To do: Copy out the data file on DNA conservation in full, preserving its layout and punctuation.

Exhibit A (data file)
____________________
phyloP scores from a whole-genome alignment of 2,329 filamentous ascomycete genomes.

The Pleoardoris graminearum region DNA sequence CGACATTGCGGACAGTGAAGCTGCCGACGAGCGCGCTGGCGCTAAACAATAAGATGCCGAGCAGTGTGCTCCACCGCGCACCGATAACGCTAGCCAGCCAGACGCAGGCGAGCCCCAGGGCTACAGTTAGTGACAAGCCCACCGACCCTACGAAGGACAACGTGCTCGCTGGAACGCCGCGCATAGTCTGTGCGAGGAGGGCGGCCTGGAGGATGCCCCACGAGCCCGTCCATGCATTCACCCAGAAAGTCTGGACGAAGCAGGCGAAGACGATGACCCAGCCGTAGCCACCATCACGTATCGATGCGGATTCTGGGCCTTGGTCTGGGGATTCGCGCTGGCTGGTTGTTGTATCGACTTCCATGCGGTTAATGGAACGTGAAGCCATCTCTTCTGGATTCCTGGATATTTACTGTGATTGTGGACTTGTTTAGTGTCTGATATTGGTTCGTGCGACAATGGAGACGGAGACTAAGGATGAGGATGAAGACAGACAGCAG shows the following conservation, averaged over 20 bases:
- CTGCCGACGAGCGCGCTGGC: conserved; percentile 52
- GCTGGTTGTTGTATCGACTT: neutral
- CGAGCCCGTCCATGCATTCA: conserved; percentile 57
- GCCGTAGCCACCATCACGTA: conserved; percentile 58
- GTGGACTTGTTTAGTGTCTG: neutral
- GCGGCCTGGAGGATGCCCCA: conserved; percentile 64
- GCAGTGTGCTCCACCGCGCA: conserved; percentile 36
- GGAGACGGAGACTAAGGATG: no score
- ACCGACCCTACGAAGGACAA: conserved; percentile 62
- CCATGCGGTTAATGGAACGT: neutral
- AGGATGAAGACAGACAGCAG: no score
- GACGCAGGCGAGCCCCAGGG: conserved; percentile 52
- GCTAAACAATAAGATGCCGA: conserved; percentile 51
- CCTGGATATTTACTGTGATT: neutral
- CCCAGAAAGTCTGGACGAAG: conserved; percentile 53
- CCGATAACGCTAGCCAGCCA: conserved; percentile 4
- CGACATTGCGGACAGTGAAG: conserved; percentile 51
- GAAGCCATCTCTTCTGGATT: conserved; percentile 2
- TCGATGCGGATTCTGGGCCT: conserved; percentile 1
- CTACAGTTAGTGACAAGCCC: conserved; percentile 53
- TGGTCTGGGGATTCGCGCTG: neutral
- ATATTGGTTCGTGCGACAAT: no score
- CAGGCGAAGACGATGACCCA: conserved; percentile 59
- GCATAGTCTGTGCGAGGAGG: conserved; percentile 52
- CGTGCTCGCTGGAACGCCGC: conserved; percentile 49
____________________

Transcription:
phyloP scores from a whole-genome alignment of 2,329 filamentous ascomycete genomes.

The Pleoardoris graminearum region DNA sequence CGACATTGCGGACAGTGAAGCTGCCGACGAGCGCGCTGGCGCTAAACAATAAGATGCCGAGCAGTGTGCTCCACCGCGCACCGATAACGCTAGCCAGCCAGACGCAGGCGAGCCCCAGGGCTACAGTTAGTGACAAGCCCACCGACCCTACGAAGGACAACGTGCTCGCTGGAACGCCGCGCATAGTCTGTGCGAGGAGGGCGGCCTGGAGGATGCCCCACGAGCCCGTCCATGCATTCACCCAGAAAGTCTGGACGAAGCAGGCGAAGACGATGACCCAGCCGTAGCCACCATCACGTATCGATGCGGATTCTGGGCCTTGGTCTGGGGATTCGCGCTGGCTGGTTGTTGTATCGACTTCCATGCGGTTAATGGAACGTGAAGCCATCTCTTCTGGATTCCTGGATATTTACTGTGATTGTGGACTTGTTTAGTGTCTGATATTGGTTCGTGCGACAATGGAGACGGAGACTAAGGATGAGGATGAAGACAGACAGCAG shows the following conservation, averaged over 20 bases:
- CTGCCGACGAGCGCGCTGGC: conserved; percentile 52
- GCTGGTTGTTGTATCGACTT: neutral
- CGAGCCCGTCCATGCATTCA: conserved; percentile 57
- GCCGTAGCCACCATCACGTA: conserved; percentile 58
- GTGGACTTGTTTAGTGTCTG: neutral
- GCGGCCTGGAGGATGCCCCA: conserved; percentile 64
- GCAGTGTGCTCCACCGCGCA: conserved; percentile 36
- GGAGACGGAGACTAAGGATG: no score
- ACCGACCCTACGAAGGACAA: conserved; percentile 62
- CCATGCGGTTAATGGAACGT: neutral
- AGGATGAAGACAGACAGCAG: no score
- GACGCAGGCGAGCCCCAGGG: conserved; percentile 52
- GCTAAACAATAAGATGCCGA: conserved; percentile 51
- CCTGGATATTTACTGTGATT: neutral
- CCCAGAAAGTCTGGACGAAG: conserved; percentile 53
- CCGATAACGCTAGCCAGCCA: conserved; percentile 4
- CGACATTGCGGACAGTGAAG: conserved; percentile 51
- GAAGCCATCTCTTCTGGATT: conserved; percentile 2
- TCGATGCGGATTCTGGGCCT: conserved; percentile 1
- CTACAGTTAGTGACAAGCCC: conserved; percentile 53
- TGGTCTGGGGATTCGCGCTG: neutral
- ATATTGGTTCGTGCGACAAT: no score
- CAGGCGAAGACGATGACCCA: conserved; percentile 59
- GCATAGTCTGTGCGAGGAGG: conserved; percentile 52
- CGTGCTCGCTGGAACGCCGC: conserved; percentile 49